Sari Azout, partner at Level Ventures, founder of Startupy, and author of Check Your Pulse joins Stew Fortier to discuss writing as professional networking, why consistency is overrated, and how time can turn good ideas into great ideas.
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Before she started writing Check Your Pulse, Sari was all too familiar with the challenge of finding the right people to support her professional endeavors.
“I remember when I was a founder in 2012 and was being connected to all these potential advisors all the time. It felt like I was begging them to join me. I feel like Check Your Pulse has given me the gift of not having to ask anymore. The people come to me. It's the serendipitous inbound that is really high quality. Good writing has a way of finding great people on the internet and it’s pretty beautiful to witness.
The most effective form of networking is to write your thoughts online. It will attract people who are like-minded, who can share ideas, and who can become collaborators.”
Sari believes that carving out sufficient time to think, write, and review is the key to producing good content consistently.
“Having time to think and reflect is really uncommon in this day and age. I genuinely think anyone that sits down and spends enough time thinking about something is going to come up with a good idea or good take. Having a newsletter forces you to find those moments of reflection.
I don't think there's anything special about me. I think if you have great taste, it’s okay if your skill level doesn't match your taste initially. I think with good taste and time, everyone is bound to create great content.”
She encourages other writers to give themselves ample time to not only write but also to edit and revisit drafts:
“There's just something about sleeping on your idea and not doing it under pressure that just allows you to adjust the bar for quality. When you look at something for several days even, it’s just so much higher. So I almost feel what some people attribute to genius, is actually just time.”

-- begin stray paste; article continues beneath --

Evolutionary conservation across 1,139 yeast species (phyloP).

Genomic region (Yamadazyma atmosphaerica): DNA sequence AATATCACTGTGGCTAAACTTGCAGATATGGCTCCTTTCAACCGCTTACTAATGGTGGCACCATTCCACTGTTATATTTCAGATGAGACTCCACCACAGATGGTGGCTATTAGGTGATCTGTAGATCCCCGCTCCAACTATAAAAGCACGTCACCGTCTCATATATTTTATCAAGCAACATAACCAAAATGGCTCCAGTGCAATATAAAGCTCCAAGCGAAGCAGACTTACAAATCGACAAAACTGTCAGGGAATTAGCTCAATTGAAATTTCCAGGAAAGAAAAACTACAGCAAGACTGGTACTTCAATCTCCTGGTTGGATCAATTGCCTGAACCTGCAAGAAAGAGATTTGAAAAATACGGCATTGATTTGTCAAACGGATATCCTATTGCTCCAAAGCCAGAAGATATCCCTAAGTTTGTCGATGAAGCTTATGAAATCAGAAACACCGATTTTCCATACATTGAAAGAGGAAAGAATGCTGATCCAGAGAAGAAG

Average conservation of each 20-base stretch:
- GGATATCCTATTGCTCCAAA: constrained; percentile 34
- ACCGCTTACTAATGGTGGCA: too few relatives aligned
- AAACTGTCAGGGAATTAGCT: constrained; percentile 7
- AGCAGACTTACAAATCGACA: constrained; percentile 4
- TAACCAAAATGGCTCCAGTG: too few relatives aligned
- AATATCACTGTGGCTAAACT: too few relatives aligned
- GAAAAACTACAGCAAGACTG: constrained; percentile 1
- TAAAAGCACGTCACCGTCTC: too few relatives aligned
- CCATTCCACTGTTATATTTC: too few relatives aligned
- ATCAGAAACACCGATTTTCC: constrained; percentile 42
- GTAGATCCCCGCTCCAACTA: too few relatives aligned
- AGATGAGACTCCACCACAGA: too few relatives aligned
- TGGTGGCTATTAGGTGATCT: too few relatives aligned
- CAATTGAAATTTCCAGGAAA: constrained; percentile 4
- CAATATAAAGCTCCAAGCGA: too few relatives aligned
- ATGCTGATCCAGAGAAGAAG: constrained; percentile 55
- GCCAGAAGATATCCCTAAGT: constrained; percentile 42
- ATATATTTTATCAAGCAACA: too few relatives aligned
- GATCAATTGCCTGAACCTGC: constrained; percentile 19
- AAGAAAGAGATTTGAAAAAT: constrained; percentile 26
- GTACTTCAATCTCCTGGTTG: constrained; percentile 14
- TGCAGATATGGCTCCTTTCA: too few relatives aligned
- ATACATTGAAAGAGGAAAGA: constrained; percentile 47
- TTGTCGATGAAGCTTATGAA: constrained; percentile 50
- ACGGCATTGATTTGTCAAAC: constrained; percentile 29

While it might not be at the top of your marketing tactics for subscriber growth, Sari has had significant success increasing the reach of her newsletter by citing other writers and experts.
“Promoting other people's work is the most effective form of promoting your own newsletter. I don't think I've written a single newsletter where I cite someone's work where that person doesn't end up getting ahold of the issue somehow and reaching out. And so I think that if growth is important to you and if the amount of people exposed to your ideas is important, it's the easiest way to connect with those people.”
Sari’s primary objective is to provide value for her readers, and as a busy mom and professional, she tries to do that as efficiently as possible.
“Respect for my readers’ time is my number one priority, because I want my time to be respected. I am drowning in information. I struggle with fear of missing something important, and I am sure that’s something other people struggle with too. And so I didn't just want to add to the sea of information and content and link roundups. Sharing a link isn’t interesting. Share key insights. Share your take on it.
Success is not getting people to click on links. It's providing them something they can apply to their life. I don't want to be part of the media machine that relies on time and attention, because that's not the right metric for me.”
While newsletters that send on a regular cadence get a lot of attention, Sari reminds fellow writers that you can reap all the benefits of publishing your ideas without publishing on a fixed schedule.
“More people should write great essays than should start newsletters that have a consistent cadence because the former is going to unlock a lot of opportunities. The ladder [writing newsletters] commits you to writing on a fixed schedule, which is something that I think a lot of people don't want to do.”
Ultimately, your writing will be valued by its quality -- not necessarily its cadence.
Sari admits that she’s often intimidated by the prospect of organizing her thoughts and ideas into a compelling draft. Don’t worry, this is normal.
“Every time I look at my Google dump, I'm not necessarily excited. I'm daunted by it. It feels hard. But I think that that's what good writing is supposed to feel like. it's a messy process. And it should be because the mind is messy.”